Symphony halls are becoming more popular with young people.
WASHINGTON - Magnus Fiennes is a music producer and composer who is Ralph Fiennes' brother. He reported the orgasm that was heard all over the world. He tweeted after attending the Los Angeles Philharmonic, in April, about a woman who was sitting next to him at Walt Disney Concert Hall and had a "loud full-body orgasm" during the second movement Tchaikovsky’s Fifth.
Some people in the audience responded on Twitter, asking if it was a medical condition that caused the moaning. The woman who was with her partner throughout the concert has yet to come forward and explain the situation.
The scream can be interpreted as a metaphor. It seems classical music is gaining in popularity.
Albert Imperato is a New York-based music promoter who says that the idea that classical music should not be relaxing and safe is gaining ground. It should tingle.
Renee Fleming, a soprano, told me: "Let's remember that the term 'climax" is a musical term." It has to do both with tension in music and its release. She said that Rachmaninoff, and Liszt "had it down" when it came to sexy music.
Norman Lebrecht is a British music critic who published 'The 10 Best Orgasm Symphonies" in his blog Slipped Disc to celebrate the scream.
Elim Chan, a 36-year old conductor, said she kept the woman in the peripheral of her vision until she calmed down. She told me she enjoys hearing the audience react loudly -- "I don't wanna be a museum piece." As children, we were enthralled by the classical music of'Fantasia' and Bugs Bunny.
She said that after the dark days of Covid, and everyone streaming at home, people were coming to concerts to "feel" something that would only exist in that period -- 'and you will miss it if you don't feel it.'
The scream brought back memories of the golden age in Hollywood when Hollywood moguls used their biggest stars, Bette Davis Joan Crawford Elizabeth Taylor Ingrid Bergman, to tell passionate stories about classical musicians. Recently, there has been a revival with Cate Blanchett's role in "Tar," Kelvin Harrison Jr.'s in "Chevalier," and the Netflix film 'Maestro' with Bradley Cooper playing Leonard Bernstein.
Recent surveys show that classical music has seen a surge in popularity in the past two years. The genre grew in popularity during the pandemic in America and England. It attracted more women and young listeners.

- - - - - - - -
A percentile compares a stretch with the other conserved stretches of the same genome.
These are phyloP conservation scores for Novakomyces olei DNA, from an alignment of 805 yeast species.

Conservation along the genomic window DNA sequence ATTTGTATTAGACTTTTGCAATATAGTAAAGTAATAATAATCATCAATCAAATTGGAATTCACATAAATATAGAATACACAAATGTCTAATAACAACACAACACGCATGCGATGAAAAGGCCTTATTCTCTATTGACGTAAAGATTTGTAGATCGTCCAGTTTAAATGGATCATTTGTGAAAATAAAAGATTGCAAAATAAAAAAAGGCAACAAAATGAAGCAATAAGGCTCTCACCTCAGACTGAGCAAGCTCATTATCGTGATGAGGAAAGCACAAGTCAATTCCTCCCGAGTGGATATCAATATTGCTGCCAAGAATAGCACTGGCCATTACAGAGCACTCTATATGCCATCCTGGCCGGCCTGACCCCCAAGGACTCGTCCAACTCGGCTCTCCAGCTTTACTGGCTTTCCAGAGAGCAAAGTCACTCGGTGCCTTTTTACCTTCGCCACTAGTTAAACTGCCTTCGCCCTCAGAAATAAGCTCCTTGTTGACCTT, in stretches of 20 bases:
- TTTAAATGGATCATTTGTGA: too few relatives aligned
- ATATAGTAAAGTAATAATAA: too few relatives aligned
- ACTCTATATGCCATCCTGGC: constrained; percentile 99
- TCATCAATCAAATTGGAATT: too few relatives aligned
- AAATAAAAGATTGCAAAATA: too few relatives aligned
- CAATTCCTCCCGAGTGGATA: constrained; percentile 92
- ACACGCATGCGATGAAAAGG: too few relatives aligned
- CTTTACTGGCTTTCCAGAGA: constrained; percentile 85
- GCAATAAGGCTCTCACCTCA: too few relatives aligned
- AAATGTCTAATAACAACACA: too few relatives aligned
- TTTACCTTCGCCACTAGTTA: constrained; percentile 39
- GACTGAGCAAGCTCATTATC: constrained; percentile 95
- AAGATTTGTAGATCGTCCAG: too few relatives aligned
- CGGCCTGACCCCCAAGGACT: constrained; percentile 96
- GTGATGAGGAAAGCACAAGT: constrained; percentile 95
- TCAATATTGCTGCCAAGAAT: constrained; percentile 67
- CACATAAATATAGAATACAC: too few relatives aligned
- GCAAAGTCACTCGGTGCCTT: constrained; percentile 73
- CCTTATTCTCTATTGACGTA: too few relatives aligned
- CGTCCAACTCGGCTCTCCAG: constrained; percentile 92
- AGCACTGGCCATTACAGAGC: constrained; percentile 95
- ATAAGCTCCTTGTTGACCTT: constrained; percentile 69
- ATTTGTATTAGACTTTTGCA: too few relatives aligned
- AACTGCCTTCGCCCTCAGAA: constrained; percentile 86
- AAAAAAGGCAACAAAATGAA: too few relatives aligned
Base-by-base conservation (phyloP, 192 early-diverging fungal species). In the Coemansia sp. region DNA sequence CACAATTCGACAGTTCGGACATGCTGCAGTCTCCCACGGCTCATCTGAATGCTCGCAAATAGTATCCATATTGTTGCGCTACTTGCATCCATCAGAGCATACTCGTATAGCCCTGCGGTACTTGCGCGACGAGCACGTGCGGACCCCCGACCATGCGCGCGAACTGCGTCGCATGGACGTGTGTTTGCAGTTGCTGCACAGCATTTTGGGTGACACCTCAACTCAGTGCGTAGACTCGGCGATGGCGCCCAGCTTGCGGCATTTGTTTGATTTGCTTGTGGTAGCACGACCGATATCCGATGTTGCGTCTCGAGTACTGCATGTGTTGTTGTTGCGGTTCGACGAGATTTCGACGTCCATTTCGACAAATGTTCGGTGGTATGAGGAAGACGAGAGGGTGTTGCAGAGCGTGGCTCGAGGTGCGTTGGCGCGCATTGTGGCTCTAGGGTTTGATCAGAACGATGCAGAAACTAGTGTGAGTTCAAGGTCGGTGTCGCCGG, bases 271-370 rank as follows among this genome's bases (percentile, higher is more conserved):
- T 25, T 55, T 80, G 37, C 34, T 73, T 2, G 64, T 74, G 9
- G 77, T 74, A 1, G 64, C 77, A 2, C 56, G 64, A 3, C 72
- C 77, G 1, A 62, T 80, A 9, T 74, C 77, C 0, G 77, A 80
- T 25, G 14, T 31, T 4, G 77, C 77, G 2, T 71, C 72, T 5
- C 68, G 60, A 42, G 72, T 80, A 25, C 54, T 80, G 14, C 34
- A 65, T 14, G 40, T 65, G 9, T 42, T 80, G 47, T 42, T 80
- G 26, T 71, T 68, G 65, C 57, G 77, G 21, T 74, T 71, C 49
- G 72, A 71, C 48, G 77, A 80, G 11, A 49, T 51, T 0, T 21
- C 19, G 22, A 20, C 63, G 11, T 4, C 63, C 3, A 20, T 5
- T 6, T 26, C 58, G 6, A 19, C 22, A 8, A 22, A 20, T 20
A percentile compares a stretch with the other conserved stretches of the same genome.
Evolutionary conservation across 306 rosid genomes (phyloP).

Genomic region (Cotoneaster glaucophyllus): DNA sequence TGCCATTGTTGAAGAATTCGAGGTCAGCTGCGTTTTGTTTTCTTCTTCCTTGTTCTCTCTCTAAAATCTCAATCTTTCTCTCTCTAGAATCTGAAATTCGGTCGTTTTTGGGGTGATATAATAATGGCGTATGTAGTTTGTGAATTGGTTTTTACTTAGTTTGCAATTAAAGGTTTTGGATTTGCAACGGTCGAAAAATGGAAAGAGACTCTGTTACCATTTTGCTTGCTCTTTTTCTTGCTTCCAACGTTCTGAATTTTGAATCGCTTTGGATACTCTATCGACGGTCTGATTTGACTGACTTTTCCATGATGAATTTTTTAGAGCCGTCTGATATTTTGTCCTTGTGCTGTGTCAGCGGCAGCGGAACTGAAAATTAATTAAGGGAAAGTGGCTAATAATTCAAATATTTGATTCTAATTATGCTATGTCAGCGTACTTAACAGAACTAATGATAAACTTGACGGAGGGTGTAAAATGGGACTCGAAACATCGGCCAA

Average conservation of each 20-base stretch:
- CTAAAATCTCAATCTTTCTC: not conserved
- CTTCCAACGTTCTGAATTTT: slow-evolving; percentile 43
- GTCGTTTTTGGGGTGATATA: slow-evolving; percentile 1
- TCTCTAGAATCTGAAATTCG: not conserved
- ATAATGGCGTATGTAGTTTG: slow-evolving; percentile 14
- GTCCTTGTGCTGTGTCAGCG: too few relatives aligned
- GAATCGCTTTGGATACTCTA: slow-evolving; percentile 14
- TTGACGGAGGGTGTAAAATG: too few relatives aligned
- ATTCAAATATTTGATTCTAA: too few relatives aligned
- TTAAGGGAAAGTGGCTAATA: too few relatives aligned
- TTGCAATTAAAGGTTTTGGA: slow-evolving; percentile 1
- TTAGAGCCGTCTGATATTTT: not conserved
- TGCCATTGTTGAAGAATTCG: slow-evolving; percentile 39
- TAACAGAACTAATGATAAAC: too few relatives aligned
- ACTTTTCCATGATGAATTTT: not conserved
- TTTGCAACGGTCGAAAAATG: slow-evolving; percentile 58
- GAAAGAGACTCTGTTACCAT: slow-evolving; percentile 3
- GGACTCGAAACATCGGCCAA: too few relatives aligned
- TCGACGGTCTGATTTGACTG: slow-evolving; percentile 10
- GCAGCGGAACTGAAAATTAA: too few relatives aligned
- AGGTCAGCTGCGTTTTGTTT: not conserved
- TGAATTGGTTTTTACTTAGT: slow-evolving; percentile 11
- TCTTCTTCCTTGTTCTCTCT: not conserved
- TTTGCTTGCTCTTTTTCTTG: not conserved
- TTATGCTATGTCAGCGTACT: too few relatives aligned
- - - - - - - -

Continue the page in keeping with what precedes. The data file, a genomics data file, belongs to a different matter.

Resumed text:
Ted Gioia, a music critic, mused about this on his Substack. Or, 'perhaps young people see dressing up for an opera night as a cosplay activity.
Peter Gelb agreed. He told me that the average age of the audience was in the 60s and now it is in the 40s.
He noted that the new operas of living composers, such as Terence Blanchard’s ‘Fire Shut Up In My Bones’ and ‘Champion’ and Kevin Puts’s ‘The Hours’ are very popular. Gelb stated that the Met's 'Champion', based on Emile Griffith's life as a bisexual fighter, was the first opera to feature two men kissing, or drag queens.
Gustavo Dudamel is the 42-year old curly-haired music conductor, who searches for "blood" in the music. He will be moving to New York in 2026. He said he would 'keep that wild wild animal Gustavo', giving audiences an early preview at David Geffen Hall this weekend, conducting Mahler’s Ninth.
Yannick Nezet Seguin, 48, is the conductor of the Met. He has bleached blonde hair and diamond earrings. He shakes off the conservative aura of classical music by wearing elaborate costumes that are inspired by the operas he conducts.
Keri-Lynn Wilson is a six-foot-tall glamazon, who conducts in black Armani trousersuits, with her ponytail swaying. She and her husband Peter Gelb are a power couple in classical music. Her Met debut last fall was with Shostakovich’s ‘Lady Macbeth from Mtsensk.’
She said, 'I conducted an orgasm' in the climactic scene. "Shostakovich accomplished it by sequencing a relentlessly developing and sliding trombone note in unison, with the entire orchestra pulsating in a crescendo." She claimed that Stalin had banned the piece and Shostakovich barely avoided the gulag.
Yuja Wang is a 36-year old pianist from New York who performs Rachmaninoff in stilettos and miniskirts.
Nezet Seguin told me that he believes we are entering a new golden age of our art.
He said that he did not want to accuse anyone but he believed 'institutions, and perhaps artists, forgot some aspects of art'. He also suggested 'that the connection between the artist and the audience may have been a low priority'.
He told me that he tells his orchestras to always explore love in rehearsals. Please enjoy this harmony even more. It is very similar to the idea of classical music being sexual.